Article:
Trump White House acknowledges that tax cuts will blow up the deficit, doesn’t care

Years of messaging from the Republican Party disappeared overnight now that they have control of the government

Published October 3, 2017 9:43AM (EDT)

 (AP Photo/Evan Vucci)
(AP Photo/Evan Vucci)

The Republican-controlled White House is advocating a tax plan that would add to a deficit, a stark departure from GOP messaging over the years.

White House Budget Director Mick Mulvaney said on CNN Sunday that he hoped President Donald Trump's ever-evolving tax scheme would add to the deficit, arguing that without a deficit the country won't spur growth.

“I’ve been very candid about this. We need to have new deficits because of that. We need to have the growth,” Mulvaney said. “If we simply look at this as being deficit-neutral, you’re never going to get the type of tax reform and tax reductions that you need to get to sustain 3 percent economic growth.”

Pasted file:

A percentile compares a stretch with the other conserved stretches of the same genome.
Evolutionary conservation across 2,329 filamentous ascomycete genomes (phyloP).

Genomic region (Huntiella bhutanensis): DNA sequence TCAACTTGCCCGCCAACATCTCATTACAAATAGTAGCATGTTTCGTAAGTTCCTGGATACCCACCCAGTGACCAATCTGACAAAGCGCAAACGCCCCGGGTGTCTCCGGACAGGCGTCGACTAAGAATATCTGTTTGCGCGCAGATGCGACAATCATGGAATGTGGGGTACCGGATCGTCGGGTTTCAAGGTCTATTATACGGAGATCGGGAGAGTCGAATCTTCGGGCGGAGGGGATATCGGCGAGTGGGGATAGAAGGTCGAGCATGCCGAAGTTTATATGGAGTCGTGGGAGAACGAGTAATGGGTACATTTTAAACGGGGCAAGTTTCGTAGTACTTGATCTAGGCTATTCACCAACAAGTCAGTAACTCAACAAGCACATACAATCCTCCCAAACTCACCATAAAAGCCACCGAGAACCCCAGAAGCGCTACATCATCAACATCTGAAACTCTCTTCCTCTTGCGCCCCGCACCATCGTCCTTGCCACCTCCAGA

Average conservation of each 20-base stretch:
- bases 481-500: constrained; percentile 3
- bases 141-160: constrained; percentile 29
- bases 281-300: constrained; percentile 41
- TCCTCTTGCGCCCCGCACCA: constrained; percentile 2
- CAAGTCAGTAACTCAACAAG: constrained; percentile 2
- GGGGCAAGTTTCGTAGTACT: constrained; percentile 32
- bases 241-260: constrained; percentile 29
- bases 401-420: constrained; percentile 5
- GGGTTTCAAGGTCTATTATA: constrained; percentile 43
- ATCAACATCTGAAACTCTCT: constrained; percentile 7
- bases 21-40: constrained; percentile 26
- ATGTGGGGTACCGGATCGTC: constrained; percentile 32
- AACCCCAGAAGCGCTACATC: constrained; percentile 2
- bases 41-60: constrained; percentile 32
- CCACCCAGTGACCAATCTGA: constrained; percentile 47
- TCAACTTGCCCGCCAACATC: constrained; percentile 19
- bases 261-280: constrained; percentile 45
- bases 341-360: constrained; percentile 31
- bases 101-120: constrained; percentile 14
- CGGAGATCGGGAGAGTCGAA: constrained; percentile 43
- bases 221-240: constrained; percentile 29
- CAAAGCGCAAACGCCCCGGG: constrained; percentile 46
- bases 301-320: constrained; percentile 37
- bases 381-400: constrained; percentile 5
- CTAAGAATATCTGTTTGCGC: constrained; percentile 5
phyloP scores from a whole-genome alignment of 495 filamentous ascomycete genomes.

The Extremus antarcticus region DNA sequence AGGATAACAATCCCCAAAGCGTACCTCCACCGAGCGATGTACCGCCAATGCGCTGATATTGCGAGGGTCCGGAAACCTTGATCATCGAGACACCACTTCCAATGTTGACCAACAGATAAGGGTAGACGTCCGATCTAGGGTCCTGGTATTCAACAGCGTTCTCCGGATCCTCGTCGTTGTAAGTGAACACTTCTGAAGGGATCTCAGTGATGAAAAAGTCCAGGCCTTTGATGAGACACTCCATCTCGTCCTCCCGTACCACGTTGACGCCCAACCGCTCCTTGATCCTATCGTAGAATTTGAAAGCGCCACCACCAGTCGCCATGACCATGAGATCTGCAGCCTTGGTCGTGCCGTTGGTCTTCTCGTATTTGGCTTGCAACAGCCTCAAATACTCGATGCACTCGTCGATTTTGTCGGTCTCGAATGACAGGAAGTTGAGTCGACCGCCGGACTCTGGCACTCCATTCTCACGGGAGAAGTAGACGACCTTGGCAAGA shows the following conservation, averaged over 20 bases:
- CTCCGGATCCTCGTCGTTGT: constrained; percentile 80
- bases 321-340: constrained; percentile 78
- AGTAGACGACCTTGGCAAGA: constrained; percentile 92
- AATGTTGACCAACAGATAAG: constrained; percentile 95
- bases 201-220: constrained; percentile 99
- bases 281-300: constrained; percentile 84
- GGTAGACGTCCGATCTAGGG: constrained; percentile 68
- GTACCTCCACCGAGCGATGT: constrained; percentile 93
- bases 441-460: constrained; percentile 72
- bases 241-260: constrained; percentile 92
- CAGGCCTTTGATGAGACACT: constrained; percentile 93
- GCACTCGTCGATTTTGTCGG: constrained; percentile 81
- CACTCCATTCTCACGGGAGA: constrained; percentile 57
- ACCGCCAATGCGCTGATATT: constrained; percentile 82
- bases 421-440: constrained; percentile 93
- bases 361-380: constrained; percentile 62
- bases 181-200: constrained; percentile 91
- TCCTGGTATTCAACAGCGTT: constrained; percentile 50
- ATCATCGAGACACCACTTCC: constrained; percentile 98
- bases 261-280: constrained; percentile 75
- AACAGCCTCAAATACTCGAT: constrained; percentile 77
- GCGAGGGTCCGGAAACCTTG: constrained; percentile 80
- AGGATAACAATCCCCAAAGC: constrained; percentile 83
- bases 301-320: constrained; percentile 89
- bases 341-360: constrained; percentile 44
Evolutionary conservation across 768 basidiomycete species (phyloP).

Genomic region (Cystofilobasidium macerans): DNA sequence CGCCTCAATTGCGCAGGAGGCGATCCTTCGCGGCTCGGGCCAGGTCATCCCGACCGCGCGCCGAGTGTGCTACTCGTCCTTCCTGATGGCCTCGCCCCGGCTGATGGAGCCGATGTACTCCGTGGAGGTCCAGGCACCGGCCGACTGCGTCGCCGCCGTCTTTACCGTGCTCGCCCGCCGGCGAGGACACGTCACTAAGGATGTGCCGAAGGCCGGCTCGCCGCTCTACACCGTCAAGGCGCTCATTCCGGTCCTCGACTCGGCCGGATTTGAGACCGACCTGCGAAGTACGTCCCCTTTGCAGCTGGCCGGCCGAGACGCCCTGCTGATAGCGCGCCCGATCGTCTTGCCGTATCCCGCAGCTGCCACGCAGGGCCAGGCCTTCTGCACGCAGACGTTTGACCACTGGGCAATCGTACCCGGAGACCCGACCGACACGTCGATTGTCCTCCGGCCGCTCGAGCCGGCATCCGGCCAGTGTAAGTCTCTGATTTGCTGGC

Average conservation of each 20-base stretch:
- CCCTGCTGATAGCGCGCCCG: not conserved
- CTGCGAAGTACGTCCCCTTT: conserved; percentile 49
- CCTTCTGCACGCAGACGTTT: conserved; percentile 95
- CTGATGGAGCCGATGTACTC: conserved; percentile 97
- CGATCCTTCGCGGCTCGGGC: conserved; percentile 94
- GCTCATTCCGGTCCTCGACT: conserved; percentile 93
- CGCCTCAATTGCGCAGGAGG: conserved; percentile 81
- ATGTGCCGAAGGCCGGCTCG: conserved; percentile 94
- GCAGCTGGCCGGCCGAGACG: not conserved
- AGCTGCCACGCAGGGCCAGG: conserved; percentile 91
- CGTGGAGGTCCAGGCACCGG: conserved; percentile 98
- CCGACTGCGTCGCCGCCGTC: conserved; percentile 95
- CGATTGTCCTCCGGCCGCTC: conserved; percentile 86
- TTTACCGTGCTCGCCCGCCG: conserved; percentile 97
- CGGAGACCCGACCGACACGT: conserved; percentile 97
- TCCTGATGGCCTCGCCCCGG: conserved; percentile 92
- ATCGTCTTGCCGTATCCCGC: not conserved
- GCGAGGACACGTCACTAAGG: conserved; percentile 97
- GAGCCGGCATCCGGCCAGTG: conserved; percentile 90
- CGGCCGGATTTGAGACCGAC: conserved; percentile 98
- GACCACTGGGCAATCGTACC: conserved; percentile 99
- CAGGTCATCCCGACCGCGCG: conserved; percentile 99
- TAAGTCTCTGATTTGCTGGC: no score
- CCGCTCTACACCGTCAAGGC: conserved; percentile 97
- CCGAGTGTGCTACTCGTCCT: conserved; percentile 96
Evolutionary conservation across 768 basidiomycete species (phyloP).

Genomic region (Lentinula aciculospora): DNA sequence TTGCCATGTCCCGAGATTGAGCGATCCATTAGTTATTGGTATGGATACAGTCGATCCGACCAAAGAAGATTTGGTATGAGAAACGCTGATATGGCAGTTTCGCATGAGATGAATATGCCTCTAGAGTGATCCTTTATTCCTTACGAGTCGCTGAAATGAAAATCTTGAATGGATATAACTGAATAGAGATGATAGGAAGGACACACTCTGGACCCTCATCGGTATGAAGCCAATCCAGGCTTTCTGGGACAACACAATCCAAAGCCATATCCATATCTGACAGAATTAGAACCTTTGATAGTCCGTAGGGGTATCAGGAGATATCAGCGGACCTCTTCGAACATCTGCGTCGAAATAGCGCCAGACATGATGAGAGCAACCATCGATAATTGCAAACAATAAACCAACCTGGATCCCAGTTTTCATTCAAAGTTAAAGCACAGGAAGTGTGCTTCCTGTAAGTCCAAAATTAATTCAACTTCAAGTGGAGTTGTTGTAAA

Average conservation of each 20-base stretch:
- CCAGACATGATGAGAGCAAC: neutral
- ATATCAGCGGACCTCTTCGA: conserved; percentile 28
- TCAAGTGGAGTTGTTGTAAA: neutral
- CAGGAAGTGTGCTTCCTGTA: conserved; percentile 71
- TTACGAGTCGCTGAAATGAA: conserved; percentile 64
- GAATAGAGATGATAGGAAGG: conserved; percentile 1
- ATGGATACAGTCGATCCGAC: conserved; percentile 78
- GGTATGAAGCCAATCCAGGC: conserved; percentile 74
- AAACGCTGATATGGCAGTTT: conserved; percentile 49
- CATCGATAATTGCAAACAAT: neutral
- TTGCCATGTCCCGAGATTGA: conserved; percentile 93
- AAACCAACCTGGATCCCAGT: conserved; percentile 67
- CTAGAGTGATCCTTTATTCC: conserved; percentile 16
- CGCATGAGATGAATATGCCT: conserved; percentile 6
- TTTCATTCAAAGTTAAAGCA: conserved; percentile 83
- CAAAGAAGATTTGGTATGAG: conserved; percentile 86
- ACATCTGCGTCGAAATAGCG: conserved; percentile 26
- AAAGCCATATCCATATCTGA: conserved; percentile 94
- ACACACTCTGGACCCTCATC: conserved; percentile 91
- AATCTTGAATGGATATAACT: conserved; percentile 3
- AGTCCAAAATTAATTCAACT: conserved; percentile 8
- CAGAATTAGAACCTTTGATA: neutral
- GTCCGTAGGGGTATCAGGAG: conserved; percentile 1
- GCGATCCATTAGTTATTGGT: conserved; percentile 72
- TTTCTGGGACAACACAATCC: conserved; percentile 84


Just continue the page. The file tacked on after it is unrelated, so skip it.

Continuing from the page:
This statement was a blatant flip for Mulvaney, who in January said that the national debt had reached a limit that required conservative spending going forward.

“Our gross national debt has increased to almost $20 trillion,” Mulvaney said when he testified before the Senate Budget Committee in January. “That number is so large as to defy description. I choose to look at it another way: To an ordinary American family, that translates to a credit card bill of $260,000. Families know what that would mean for them. It is time for government to learn the same lesson.”

Trump and his advisers seem determined to maintain the 3 percent economic growth America saw last quarter. But some fiscal conservatives in the Republican Party are wary that Trump's tax cuts for the wealthy will only hurt the country's debt. Sen. Bob Corker said Monday that he won’t vote for a tax bill that adds a penny to the deficit, according to Bloomberg.

House Speaker Paul Ryan said on CBS's "Face the Nation" that Trump's tax reform package would not add to the nation's debt.

"This will have to be a deficit-neutral bill," he said.

Ryan apparently hasn't had a conversation with Trump's budget director.

By Taylor Link

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Deficit Donald Trump Gop Mick Mulvaney Tax Cuts Tax Reform Taxes Trump Administration